Today I’m going to talk about how likely it is that an ex would be missing you if you aren’t talking to one another.
The likelihood of an ex missing you when you aren’t talking is influenced by various factors. This makes it incredibly challenging to give a definitive answer on if they are missing you are not.
However, what I can do for you is show you the major factors in play that makes it more likely for an ex to miss you.
There are seven in all,
- The Nature Of Your Breakup
- The Duration And Intensity Of The Relationship
- Their Current Life Circumstances
- Nostalgic Reverie
- The Presence Of Regret
- The No Contact Rule
- Social Media
As always, let’s get started!
Factor #1: The Nature Of The Breakup:
There are really two types of breakups that I want to focus on here:
- Amicable breakups
- Traumatic ones
If the breakup was mutual and done with understanding, there might be a higher chance that both parties miss each other due to the absence of hard feelings.
If the breakup was due to cheating, betrayal, or any form of abuse, the person who felt wronged might be more focused on healing than missing the relationship. However, they might still miss the positive aspects or the potential they believed the relationship had.
Factor #2: Duration and Intensity of the Relationship:
The longevity and depth of a relationship can significantly influence the emotional aftereffects once it ends.
Relationships that have spanned a considerable duration of time often carry a multitude of shared experiences, memories, challenges, and growth phases. This rich tapestry of shared life can leave indelible marks on one’s psyche.
Intensity, too, plays a crucial role. Even relationships that were relatively short-lived can have a profound impact if they were intensely passionate or deeply connected on an emotional, intellectual, or spiritual level.
Such connections can be etched deeply into one’s memory. As a result, even years after parting ways, individuals might find themselves looking back, reminiscing about pivotal moments, or reflecting upon the nuances of their past relationship.
This doesn’t necessarily mean they haven’t moved on or that they harbor a desire to rekindle the relationship; rather, it’s a testament to the profound human ability to recall and treasure moments of deep connection and significance.
Factor #3: Current Life Circumstances:
This might not come as much of a surprise since it aligns with common sense.
If someone is feeling lonely or undergoing a challenging time, they are more likely to reminisce and long for past relationships.
A common scenario involves an ex reaching out after experiencing the death of an important family member. Such emotional turmoil can prompt them to revisit memories and even reach out for solace.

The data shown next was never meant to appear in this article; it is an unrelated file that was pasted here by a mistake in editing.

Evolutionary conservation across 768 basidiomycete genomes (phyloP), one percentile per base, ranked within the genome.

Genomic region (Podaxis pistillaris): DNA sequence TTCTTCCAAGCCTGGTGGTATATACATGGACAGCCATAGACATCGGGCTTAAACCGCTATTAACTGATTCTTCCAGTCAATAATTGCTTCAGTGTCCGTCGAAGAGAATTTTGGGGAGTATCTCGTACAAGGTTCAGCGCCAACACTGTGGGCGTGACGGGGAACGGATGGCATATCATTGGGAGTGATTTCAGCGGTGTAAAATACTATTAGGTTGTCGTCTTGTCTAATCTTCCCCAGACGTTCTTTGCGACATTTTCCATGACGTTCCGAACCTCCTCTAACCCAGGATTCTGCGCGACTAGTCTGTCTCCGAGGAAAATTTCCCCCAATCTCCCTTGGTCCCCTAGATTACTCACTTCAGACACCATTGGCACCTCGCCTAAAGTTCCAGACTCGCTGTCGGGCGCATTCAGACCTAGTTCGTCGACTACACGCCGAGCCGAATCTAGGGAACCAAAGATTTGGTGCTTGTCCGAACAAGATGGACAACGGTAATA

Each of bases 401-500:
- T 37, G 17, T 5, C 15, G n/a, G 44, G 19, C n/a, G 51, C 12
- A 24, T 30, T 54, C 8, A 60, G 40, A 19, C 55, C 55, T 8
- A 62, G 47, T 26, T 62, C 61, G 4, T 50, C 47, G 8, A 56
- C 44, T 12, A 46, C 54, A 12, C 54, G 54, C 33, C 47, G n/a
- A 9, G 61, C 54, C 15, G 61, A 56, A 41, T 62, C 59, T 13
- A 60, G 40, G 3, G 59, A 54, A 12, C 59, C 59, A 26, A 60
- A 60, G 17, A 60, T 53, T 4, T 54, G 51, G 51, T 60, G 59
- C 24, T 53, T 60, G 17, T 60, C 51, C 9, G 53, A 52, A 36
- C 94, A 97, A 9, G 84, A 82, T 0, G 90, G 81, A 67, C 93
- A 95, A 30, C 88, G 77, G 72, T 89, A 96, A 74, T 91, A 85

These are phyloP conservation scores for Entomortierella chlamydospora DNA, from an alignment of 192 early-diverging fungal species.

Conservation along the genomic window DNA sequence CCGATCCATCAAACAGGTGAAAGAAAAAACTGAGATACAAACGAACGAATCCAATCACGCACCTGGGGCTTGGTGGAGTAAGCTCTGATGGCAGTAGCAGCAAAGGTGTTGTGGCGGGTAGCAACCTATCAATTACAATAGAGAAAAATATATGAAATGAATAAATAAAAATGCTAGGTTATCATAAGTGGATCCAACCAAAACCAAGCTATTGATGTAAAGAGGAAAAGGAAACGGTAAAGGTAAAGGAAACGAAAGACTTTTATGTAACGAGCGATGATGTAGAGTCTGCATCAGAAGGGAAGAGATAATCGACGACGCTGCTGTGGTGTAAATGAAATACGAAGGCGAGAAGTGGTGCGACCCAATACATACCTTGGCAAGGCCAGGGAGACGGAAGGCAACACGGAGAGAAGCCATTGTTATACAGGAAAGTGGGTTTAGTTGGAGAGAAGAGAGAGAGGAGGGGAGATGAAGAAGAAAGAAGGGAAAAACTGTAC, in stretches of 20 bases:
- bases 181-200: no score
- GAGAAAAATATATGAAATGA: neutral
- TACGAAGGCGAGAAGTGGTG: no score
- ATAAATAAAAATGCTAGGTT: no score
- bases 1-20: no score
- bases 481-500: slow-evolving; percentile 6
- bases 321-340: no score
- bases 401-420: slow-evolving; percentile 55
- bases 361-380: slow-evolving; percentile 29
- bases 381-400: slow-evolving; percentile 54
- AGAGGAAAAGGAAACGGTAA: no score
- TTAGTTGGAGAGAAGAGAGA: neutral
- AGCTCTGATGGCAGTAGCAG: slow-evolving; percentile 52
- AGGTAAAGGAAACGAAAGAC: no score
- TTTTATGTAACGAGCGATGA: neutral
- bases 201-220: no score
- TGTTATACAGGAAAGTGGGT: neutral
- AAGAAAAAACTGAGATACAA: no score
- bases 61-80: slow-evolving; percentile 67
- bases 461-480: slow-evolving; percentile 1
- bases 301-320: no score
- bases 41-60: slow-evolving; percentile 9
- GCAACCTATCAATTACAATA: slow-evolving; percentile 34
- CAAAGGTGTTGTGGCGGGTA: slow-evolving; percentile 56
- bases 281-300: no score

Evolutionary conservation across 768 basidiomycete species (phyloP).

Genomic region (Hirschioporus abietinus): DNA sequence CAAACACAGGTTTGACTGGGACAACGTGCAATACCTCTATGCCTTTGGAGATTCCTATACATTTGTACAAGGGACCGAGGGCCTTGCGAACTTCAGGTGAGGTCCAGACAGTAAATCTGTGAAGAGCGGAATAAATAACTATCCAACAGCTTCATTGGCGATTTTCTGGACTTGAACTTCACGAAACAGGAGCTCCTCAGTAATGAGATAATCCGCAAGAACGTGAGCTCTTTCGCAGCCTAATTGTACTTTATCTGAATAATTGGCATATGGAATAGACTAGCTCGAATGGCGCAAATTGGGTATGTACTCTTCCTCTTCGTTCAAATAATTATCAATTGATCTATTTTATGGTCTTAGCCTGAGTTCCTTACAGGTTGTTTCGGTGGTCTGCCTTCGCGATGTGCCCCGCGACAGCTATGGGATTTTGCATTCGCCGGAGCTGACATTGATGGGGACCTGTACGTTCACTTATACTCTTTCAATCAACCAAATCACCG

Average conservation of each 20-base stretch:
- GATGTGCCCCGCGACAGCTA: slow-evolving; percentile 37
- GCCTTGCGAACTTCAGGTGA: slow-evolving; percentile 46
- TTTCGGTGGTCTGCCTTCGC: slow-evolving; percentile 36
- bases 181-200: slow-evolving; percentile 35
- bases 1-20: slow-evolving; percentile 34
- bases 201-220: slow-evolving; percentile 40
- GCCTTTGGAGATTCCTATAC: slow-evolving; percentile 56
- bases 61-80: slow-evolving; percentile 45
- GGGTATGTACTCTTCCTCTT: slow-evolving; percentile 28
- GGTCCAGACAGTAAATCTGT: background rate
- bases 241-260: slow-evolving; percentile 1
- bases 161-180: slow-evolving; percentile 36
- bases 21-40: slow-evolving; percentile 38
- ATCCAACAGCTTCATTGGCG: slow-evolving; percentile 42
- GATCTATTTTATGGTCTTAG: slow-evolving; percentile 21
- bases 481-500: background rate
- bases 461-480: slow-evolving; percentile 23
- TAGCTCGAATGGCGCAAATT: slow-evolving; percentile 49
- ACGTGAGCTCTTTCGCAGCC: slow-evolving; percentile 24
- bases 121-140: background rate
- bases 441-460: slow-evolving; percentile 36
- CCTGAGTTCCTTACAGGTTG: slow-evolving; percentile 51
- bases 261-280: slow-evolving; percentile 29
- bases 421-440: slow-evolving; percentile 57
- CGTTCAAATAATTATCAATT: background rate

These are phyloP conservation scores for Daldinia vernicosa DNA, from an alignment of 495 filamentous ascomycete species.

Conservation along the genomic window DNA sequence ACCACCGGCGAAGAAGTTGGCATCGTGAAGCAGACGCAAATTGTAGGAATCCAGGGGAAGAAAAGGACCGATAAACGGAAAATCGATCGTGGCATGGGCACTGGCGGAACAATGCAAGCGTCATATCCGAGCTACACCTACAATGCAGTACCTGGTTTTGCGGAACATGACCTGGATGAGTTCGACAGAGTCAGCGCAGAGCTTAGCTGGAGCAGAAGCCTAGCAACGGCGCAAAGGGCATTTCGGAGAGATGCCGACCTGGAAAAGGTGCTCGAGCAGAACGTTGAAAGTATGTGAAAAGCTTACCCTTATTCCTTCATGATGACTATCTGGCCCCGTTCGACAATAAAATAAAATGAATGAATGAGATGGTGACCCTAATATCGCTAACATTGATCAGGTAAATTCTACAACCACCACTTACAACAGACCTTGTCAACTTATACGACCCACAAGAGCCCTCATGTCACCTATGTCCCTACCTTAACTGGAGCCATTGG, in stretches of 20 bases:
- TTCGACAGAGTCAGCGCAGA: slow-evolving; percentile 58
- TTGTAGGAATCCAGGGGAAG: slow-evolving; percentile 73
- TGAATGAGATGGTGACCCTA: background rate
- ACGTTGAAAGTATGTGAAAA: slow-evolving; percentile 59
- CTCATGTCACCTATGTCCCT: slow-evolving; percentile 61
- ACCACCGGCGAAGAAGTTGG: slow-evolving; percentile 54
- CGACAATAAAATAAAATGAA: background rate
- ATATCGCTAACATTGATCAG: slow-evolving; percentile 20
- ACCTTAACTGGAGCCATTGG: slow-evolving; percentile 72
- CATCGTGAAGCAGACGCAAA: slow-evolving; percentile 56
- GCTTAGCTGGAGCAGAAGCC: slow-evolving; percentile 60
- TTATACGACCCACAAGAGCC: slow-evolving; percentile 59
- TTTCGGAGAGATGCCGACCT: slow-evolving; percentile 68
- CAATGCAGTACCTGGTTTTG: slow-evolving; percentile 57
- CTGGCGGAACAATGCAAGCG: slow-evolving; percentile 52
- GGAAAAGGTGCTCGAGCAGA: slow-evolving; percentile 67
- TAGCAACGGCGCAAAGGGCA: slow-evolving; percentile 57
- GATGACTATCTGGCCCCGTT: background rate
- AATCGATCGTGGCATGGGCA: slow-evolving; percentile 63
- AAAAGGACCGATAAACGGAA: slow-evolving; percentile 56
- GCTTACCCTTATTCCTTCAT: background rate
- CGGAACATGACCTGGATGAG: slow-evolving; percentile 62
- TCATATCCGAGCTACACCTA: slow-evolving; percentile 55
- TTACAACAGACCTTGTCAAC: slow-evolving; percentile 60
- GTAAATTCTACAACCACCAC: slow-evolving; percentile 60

A similar emotional response can be triggered by significant changes like job loss, leading them to seek emotional support.
Yet, there’s an intriguing narcissistic dimension to this entire premise.
At the heart of this article, we’re essentially pondering, “Does my ex miss me even though we’re not in touch?” An interesting facet related to narcissists (and I’m not implying that your ex is one) is their preoccupation with the concept of “supply.”
A fitting analogy might liken narcissists to vampires. Whereas a vampire doesn’t regard a human as an individual but more as sustenance, narcissists perceive people as sources of validation, admiration, or even intimacy.
It’s curious to observe that if, for instance, your ex reaches out after losing their job, they might be doing so to extract the emotional support (or “supply”) they need from you, only to distance themselves once their need is met.
It’s essential to remain vigilant. If your ex’s pattern of reaching out seems solely predicated on their needs rather than genuine appreciation or goodwill, it’s worth taking note.
Factor #4: Nostalgic Reverie:
A few years ago, I produced a video titled “How to Make an Avoidant Ex Miss You”.
It’s the go-to recommendation for those unfamiliar with the behavior of avoidant individuals. This deep dive into how avoidant personalities function was underpinned by thorough research.
One significant finding revealed that avoidants tend to yearn for an ex-partner only when that person becomes unavailable—typically when they are out of the relationship and out of contact. This is because the absence of direct engagement ensures their deactivation systems aren’t set off. Without the looming threat of mutual feelings, especially once they presume an ex has moved on, avoidants are free from the engulfment fears. This freedom unlocks their dormant romantic tendencies. There’s an ironic pleasure derived from the fact that they can fully miss someone while simultaneously having their belief reinforced: the belief that people inevitably leave them.
From my observations, many exes our clients describe tend to exhibit dismissive avoidant tendencies.
This typically manifests as breaking off relationships whenever their sense of independence feels jeopardized.
A prevalent pattern I’ve noticed is that one of the most effective ways to make an avoidant ex pine for you is by granting them space and silence.
When they’re convinced you’ve moved on, that’s the juncture at which they allow themselves to indulge in reminiscences, succumbing to nostalgia and, often, idealizing you as the elusive “phantom ex”.
However, this only transpires when there’s no communication.
Conversely, if you constantly seek validation or closure from them, it instills the opposite belief in them. They perceive you as not having moved on, which risks casting you in the unfavorable role of the “clingy ex”, a label you’d surely prefer to avoid.
Factor #5: Presence of Regret:
If someone feels they made a mistake or took the relationship for granted, they might be more likely to miss their ex. This got me thinking. What are some examples where regret would be really likely?